Lifelong athlete opens CrossFit 31 gym, teaches ‘core values’

Published on: September 7, 2017

Photos from CrossFit 31
Kim Honrud, owner of CrossFit 31, a new CrossFit gym in Gibsonton, prides itself on its one-on-one training and its small class sizes, which allows for more personal training.


Kim Honrud is one of the last people you might expect to own a gym — not because she doesn’t look the part, but because of her early history.

At 13, Honrud was involved in a vicious accident that left her hip shattered and her pelvis broken.

But she never had surgery — her muscular, athletic body, even at that young age, allowed for quick recovery.

“I was really fortunate when I had that accident,” she said. “The x-ray of my hip looked like a hard-boiled egg that dropped from the counter. It was shattered and had either 14 or 17 breaks between my hip and pelvis. I had no traction, no surgery, nothing. They released me on a walker.

“After the accident, they made me stay home, bedbound for 30 days, but I was on the track team within six months.”

By high school, she was on the track and playing basketball.

She credits her athletic body — and so did her doctors — with her quick recovery.

After a career as a computer scientist, Honrud opened CrossFit 31 in Gibsonton eight months ago and is working as a personal trainer. The gym, which touts its small class sizes, is located at 10905 U.S. 41 S. in Gibsonton.

Now she is focused on teaching others how to strengthen their core.

“A good percentage of our problems are derived from weak cores,” Honrud said. “The back, hip, knee, ankle and shoulder pain. The majority of accidents are from instability of the body.”

CrossFit 31, she said, is taking your body and putting it through functional movements. “We teach how to do it all properly. That is a big focus We are all about form first.”

Since CrossFit 31 is about full body function, it is good for everyone from elite athletes to older women who want to avoid hip injury or falls, Honrud said.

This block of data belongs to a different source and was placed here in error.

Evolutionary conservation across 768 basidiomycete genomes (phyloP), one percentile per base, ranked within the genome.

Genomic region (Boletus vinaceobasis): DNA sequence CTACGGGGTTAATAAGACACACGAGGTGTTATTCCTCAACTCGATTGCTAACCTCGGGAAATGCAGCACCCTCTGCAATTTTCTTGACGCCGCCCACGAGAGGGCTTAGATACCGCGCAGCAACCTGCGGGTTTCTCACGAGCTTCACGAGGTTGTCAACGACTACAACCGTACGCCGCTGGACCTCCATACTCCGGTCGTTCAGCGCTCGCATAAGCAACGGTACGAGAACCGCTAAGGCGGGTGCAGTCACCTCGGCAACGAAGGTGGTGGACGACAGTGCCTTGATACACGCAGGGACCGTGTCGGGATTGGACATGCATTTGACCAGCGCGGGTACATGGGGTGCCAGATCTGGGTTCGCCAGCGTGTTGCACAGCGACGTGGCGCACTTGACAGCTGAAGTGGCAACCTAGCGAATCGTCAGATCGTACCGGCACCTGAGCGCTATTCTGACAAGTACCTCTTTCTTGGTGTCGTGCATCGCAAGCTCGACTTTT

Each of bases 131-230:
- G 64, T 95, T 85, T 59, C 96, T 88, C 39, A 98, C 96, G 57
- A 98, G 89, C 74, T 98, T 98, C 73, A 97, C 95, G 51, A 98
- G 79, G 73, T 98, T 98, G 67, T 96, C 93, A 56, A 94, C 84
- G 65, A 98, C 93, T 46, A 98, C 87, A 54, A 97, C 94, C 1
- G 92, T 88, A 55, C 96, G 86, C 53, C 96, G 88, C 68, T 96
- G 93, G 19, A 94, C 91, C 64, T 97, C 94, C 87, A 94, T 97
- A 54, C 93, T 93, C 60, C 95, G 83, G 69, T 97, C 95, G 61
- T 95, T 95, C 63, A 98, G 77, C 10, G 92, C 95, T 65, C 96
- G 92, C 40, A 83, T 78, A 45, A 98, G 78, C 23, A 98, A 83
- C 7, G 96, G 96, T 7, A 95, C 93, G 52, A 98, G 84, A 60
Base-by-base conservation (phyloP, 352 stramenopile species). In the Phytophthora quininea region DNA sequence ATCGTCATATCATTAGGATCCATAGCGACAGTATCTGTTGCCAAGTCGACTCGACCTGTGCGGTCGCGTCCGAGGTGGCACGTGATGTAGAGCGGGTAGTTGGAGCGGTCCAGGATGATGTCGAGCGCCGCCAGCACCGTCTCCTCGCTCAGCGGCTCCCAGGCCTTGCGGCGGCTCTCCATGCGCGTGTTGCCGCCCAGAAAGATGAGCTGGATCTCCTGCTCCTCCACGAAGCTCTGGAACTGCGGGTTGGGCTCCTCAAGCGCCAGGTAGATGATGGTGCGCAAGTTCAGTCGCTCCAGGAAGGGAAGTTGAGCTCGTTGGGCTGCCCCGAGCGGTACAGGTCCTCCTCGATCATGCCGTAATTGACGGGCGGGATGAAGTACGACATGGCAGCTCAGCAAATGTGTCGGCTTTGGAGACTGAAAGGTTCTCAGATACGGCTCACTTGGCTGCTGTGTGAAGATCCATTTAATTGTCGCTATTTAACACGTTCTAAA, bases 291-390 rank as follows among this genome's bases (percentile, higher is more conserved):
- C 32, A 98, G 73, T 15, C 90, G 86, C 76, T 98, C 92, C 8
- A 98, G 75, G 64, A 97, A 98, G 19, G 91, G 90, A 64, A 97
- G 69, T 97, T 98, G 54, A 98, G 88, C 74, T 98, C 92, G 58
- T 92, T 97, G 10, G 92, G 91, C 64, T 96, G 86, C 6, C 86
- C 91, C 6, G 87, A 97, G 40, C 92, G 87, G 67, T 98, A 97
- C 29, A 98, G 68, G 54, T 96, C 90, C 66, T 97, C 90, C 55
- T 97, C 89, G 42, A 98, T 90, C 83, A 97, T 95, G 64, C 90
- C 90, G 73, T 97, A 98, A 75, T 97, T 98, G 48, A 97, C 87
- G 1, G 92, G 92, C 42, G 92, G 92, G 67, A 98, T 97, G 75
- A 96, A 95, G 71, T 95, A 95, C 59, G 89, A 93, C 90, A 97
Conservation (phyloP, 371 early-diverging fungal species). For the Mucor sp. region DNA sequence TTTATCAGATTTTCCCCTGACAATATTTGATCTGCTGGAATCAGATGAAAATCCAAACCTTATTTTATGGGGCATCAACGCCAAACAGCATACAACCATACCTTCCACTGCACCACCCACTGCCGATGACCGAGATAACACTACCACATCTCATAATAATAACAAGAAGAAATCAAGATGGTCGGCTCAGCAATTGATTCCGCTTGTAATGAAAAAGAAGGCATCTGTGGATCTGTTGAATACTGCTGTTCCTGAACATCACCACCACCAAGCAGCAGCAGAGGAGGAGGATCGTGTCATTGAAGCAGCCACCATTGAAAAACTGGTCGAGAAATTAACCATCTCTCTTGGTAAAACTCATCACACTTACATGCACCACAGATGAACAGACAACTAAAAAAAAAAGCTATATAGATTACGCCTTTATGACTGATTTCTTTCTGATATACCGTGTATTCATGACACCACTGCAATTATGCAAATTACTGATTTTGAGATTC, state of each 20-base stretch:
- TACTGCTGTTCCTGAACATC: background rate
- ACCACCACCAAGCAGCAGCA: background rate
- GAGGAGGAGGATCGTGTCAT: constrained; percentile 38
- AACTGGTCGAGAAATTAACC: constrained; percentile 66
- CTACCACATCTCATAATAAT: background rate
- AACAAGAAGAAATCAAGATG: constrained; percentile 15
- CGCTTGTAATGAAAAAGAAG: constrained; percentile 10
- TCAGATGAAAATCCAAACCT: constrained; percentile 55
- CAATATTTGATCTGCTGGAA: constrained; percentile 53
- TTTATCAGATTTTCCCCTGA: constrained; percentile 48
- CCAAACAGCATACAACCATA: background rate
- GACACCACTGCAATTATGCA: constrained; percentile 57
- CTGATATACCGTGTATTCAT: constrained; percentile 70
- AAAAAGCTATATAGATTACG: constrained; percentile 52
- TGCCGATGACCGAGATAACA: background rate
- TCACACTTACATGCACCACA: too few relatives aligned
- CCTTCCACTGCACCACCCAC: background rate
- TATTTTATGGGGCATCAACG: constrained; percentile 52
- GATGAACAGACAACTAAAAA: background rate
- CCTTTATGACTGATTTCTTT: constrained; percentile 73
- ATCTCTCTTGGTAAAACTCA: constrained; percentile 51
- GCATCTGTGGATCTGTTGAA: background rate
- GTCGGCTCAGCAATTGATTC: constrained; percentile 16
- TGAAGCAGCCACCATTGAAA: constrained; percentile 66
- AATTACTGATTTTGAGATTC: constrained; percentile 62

“We can work with anybody. If you have a prosthetic or a loss of use, we can modify every movement for anybody. It’s a core to extremity program and we will get you a defined core.”

Kirk Hayes joined CrossFit 31 in January and finds the atmosphere much better for him than some of the large corporate gyms, even though the cost is considerably higher.

“It’s more like a family, honestly,” Hayes said. “I’ve made lots of friends in there and they are very focused on our individual development. I feel like I get more one-on-one than I would at a larger franchise type place.”

Hayes said he’s never attended a class with more than 10 people, which has advantages. “It is a little bit easier to get some one-on-one coaching. Usually, I try to go four times a week. “

Mechanics, consistency and intensity – those are the keys, Honrud said.

“I’ve always been a gym rat,” Honrud concedes. “And once I stayed home, I became an unofficial personal trainer.  I was always interested in getting my personal training certification, which I did. One of my friends opened a CrossFit 31 gym, and I worked for him for two or more years.”

She also worked at Shapes Fitness for Women as a group fitness teacher and a personal trainer, which prepared her to become a gym owner, she said.

“I absolutely love it. It’s so much fun,” Honrud said. “When we found this location, we knew it was time.”

For the first eight months, she and her business partner, who wishes to remain anonymous, worked on every aspect of the business. Now, they are focusing on getting the word out.

“We do predominantly classes, but we also have a couple hours of open gym time. The benefit of the classes is that they are small, typically five to nine people. We pride ourselves on our small class sizes.”

Clients can join month to month for $165 or make a 12-month commitment for $140 per month.

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